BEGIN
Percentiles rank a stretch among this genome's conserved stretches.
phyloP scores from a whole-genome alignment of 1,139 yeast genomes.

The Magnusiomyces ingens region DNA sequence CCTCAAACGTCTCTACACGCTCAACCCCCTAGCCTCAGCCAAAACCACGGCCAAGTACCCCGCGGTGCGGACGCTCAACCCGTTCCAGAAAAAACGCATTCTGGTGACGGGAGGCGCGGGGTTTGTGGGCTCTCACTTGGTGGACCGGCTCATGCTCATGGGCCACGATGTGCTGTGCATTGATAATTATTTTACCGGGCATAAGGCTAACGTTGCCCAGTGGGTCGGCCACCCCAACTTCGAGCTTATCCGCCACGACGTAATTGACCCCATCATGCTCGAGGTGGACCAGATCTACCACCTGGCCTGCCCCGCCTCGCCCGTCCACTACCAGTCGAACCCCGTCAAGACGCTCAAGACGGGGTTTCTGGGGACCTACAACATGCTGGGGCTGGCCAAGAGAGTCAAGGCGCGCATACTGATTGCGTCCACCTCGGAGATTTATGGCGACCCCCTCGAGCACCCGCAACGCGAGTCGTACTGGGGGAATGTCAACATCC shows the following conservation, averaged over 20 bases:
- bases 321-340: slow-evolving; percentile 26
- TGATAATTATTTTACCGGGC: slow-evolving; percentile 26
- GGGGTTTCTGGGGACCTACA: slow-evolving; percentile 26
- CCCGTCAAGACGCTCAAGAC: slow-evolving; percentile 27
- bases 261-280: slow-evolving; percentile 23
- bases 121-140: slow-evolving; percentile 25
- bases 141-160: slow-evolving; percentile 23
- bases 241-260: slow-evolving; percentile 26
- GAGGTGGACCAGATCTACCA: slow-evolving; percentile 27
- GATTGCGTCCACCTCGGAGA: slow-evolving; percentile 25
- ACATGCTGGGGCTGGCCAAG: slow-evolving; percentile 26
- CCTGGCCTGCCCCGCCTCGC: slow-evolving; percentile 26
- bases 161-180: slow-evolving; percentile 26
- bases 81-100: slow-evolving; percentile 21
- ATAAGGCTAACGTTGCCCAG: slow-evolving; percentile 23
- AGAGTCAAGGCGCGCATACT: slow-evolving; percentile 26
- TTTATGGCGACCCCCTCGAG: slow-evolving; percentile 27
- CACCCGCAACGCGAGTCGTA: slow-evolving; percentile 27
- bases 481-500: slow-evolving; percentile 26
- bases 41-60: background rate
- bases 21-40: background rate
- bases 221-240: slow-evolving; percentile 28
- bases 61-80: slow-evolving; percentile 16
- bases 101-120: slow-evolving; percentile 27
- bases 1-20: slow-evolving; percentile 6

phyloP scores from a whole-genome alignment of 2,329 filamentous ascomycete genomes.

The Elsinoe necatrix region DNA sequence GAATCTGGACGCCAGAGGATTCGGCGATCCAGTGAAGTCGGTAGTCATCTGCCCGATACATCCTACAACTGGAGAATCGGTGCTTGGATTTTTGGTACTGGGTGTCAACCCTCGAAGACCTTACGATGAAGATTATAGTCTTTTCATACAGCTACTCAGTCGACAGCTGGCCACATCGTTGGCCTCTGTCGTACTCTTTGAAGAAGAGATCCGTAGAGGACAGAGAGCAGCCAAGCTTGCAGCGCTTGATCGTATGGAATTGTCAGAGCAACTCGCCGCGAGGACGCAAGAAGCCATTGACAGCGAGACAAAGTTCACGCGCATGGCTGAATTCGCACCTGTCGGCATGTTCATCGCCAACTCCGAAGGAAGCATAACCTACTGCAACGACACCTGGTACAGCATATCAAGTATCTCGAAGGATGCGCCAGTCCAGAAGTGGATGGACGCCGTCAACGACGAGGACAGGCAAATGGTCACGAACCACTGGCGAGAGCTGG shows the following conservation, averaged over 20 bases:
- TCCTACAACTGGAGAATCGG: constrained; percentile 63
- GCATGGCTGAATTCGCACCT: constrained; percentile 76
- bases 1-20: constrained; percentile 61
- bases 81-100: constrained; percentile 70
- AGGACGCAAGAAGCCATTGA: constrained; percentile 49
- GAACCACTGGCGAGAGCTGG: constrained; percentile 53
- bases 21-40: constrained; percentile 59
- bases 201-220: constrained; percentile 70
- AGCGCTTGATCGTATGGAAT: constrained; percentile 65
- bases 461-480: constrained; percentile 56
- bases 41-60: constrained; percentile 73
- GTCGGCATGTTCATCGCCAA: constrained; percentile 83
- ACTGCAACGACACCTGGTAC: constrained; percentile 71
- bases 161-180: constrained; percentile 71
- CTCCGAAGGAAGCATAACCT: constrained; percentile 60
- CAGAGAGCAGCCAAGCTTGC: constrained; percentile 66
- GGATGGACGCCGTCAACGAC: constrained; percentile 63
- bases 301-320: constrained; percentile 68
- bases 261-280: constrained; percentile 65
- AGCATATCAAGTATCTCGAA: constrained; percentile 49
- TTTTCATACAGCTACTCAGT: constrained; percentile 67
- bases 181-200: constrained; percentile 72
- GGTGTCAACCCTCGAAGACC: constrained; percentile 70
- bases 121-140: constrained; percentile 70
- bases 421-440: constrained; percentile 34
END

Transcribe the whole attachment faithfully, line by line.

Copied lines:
Percentiles rank a stretch among this genome's conserved stretches.
phyloP scores from a whole-genome alignment of 1,139 yeast genomes.

The Magnusiomyces ingens region DNA sequence CCTCAAACGTCTCTACACGCTCAACCCCCTAGCCTCAGCCAAAACCACGGCCAAGTACCCCGCGGTGCGGACGCTCAACCCGTTCCAGAAAAAACGCATTCTGGTGACGGGAGGCGCGGGGTTTGTGGGCTCTCACTTGGTGGACCGGCTCATGCTCATGGGCCACGATGTGCTGTGCATTGATAATTATTTTACCGGGCATAAGGCTAACGTTGCCCAGTGGGTCGGCCACCCCAACTTCGAGCTTATCCGCCACGACGTAATTGACCCCATCATGCTCGAGGTGGACCAGATCTACCACCTGGCCTGCCCCGCCTCGCCCGTCCACTACCAGTCGAACCCCGTCAAGACGCTCAAGACGGGGTTTCTGGGGACCTACAACATGCTGGGGCTGGCCAAGAGAGTCAAGGCGCGCATACTGATTGCGTCCACCTCGGAGATTTATGGCGACCCCCTCGAGCACCCGCAACGCGAGTCGTACTGGGGGAATGTCAACATCC shows the following conservation, averaged over 20 bases:
- bases 321-340: slow-evolving; percentile 26
- TGATAATTATTTTACCGGGC: slow-evolving; percentile 26
- GGGGTTTCTGGGGACCTACA: slow-evolving; percentile 26
- CCCGTCAAGACGCTCAAGAC: slow-evolving; percentile 27
- bases 261-280: slow-evolving; percentile 23
- bases 121-140: slow-evolving; percentile 25
- bases 141-160: slow-evolving; percentile 23
- bases 241-260: slow-evolving; percentile 26
- GAGGTGGACCAGATCTACCA: slow-evolving; percentile 27
- GATTGCGTCCACCTCGGAGA: slow-evolving; percentile 25
- ACATGCTGGGGCTGGCCAAG: slow-evolving; percentile 26
- CCTGGCCTGCCCCGCCTCGC: slow-evolving; percentile 26
- bases 161-180: slow-evolving; percentile 26
- bases 81-100: slow-evolving; percentile 21
- ATAAGGCTAACGTTGCCCAG: slow-evolving; percentile 23
- AGAGTCAAGGCGCGCATACT: slow-evolving; percentile 26
- TTTATGGCGACCCCCTCGAG: slow-evolving; percentile 27
- CACCCGCAACGCGAGTCGTA: slow-evolving; percentile 27
- bases 481-500: slow-evolving; percentile 26
- bases 41-60: background rate
- bases 21-40: background rate
- bases 221-240: slow-evolving; percentile 28
- bases 61-80: slow-evolving; percentile 16
- bases 101-120: slow-evolving; percentile 27
- bases 1-20: slow-evolving; percentile 6

phyloP scores from a whole-genome alignment of 2,329 filamentous ascomycete genomes.

The Elsinoe necatrix region DNA sequence GAATCTGGACGCCAGAGGATTCGGCGATCCAGTGAAGTCGGTAGTCATCTGCCCGATACATCCTACAACTGGAGAATCGGTGCTTGGATTTTTGGTACTGGGTGTCAACCCTCGAAGACCTTACGATGAAGATTATAGTCTTTTCATACAGCTACTCAGTCGACAGCTGGCCACATCGTTGGCCTCTGTCGTACTCTTTGAAGAAGAGATCCGTAGAGGACAGAGAGCAGCCAAGCTTGCAGCGCTTGATCGTATGGAATTGTCAGAGCAACTCGCCGCGAGGACGCAAGAAGCCATTGACAGCGAGACAAAGTTCACGCGCATGGCTGAATTCGCACCTGTCGGCATGTTCATCGCCAACTCCGAAGGAAGCATAACCTACTGCAACGACACCTGGTACAGCATATCAAGTATCTCGAAGGATGCGCCAGTCCAGAAGTGGATGGACGCCGTCAACGACGAGGACAGGCAAATGGTCACGAACCACTGGCGAGAGCTGG shows the following conservation, averaged over 20 bases:
- TCCTACAACTGGAGAATCGG: constrained; percentile 63
- GCATGGCTGAATTCGCACCT: constrained; percentile 76
- bases 1-20: constrained; percentile 61
- bases 81-100: constrained; percentile 70
- AGGACGCAAGAAGCCATTGA: constrained; percentile 49
- GAACCACTGGCGAGAGCTGG: constrained; percentile 53
- bases 21-40: constrained; percentile 59
- bases 201-220: constrained; percentile 70
- AGCGCTTGATCGTATGGAAT: constrained; percentile 65
- bases 461-480: constrained; percentile 56
- bases 41-60: constrained; percentile 73
- GTCGGCATGTTCATCGCCAA: constrained; percentile 83
- ACTGCAACGACACCTGGTAC: constrained; percentile 71
- bases 161-180: constrained; percentile 71
- CTCCGAAGGAAGCATAACCT: constrained; percentile 60
- CAGAGAGCAGCCAAGCTTGC: constrained; percentile 66
- GGATGGACGCCGTCAACGAC: constrained; percentile 63
- bases 301-320: constrained; percentile 68
- bases 261-280: constrained; percentile 65
- AGCATATCAAGTATCTCGAA: constrained; percentile 49
- TTTTCATACAGCTACTCAGT: constrained; percentile 67
- bases 181-200: constrained; percentile 72
- GGTGTCAACCCTCGAAGACC: constrained; percentile 70
- bases 121-140: constrained; percentile 70
- bases 421-440: constrained; percentile 34